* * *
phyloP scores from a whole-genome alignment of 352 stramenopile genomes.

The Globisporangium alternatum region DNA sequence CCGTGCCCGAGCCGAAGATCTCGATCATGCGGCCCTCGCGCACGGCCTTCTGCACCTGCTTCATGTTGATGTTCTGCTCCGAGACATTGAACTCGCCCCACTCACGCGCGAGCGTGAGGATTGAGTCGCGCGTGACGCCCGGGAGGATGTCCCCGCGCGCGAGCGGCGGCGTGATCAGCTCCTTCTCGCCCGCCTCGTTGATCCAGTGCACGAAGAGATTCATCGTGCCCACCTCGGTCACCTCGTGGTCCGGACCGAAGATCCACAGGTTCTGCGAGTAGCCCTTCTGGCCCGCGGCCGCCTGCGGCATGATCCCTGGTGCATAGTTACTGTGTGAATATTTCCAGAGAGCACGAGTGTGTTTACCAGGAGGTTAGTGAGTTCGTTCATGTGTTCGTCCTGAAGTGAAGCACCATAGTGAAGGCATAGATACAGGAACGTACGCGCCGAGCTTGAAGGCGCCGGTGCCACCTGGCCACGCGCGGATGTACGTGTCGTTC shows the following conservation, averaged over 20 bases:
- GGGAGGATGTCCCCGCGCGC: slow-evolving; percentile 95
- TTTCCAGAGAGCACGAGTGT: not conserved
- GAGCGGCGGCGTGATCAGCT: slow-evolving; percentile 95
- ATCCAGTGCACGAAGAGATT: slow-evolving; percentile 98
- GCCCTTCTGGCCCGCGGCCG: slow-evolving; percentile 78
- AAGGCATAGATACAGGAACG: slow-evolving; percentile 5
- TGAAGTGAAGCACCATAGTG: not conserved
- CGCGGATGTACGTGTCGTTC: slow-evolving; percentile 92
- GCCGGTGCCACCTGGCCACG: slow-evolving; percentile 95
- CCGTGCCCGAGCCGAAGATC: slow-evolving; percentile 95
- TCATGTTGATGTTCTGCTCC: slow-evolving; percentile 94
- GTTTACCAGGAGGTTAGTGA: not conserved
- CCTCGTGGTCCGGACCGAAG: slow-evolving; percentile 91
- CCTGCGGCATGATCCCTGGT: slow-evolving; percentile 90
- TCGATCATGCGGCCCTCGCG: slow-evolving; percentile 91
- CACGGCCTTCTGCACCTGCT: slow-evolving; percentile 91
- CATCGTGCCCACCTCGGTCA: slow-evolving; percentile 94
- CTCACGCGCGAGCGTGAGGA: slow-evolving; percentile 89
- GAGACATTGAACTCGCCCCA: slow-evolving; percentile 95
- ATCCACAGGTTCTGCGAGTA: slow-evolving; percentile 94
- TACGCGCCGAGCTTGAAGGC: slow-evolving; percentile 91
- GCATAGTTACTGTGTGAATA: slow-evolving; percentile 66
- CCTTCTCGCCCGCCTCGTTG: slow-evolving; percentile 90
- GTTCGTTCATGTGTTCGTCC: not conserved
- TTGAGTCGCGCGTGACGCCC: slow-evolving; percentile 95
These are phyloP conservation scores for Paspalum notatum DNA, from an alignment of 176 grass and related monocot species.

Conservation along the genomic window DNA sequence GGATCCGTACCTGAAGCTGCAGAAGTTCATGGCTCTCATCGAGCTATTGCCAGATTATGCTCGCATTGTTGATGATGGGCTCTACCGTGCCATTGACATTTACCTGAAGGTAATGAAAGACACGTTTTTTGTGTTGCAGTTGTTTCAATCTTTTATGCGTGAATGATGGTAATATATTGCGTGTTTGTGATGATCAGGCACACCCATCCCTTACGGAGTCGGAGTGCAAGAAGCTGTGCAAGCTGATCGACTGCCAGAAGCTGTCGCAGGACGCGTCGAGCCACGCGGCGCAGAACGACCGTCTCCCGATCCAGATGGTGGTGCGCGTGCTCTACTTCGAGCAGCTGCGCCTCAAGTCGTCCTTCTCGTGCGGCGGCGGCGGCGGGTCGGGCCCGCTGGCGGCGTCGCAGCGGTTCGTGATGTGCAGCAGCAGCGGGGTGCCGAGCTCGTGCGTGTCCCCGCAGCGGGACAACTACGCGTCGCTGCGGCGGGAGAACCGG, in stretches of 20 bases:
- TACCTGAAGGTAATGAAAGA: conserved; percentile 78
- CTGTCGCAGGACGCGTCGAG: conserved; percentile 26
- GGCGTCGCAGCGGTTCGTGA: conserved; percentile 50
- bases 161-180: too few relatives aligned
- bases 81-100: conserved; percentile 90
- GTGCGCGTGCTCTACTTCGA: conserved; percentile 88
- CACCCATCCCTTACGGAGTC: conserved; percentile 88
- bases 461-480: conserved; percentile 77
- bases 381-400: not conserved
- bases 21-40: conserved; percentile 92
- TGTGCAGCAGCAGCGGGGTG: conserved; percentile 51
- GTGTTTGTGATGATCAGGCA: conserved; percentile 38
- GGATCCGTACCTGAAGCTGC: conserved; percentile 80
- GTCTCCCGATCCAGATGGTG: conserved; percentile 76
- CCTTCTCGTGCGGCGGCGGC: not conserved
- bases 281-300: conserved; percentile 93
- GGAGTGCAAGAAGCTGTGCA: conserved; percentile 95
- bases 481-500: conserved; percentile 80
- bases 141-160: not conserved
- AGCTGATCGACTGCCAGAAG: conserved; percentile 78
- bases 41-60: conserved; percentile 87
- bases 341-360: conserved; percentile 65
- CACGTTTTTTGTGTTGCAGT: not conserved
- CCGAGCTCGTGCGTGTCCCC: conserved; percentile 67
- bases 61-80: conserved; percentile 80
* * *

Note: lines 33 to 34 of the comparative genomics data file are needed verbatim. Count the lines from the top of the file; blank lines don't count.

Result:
- bases 161-180: too few relatives aligned
- bases 81-100: conserved; percentile 90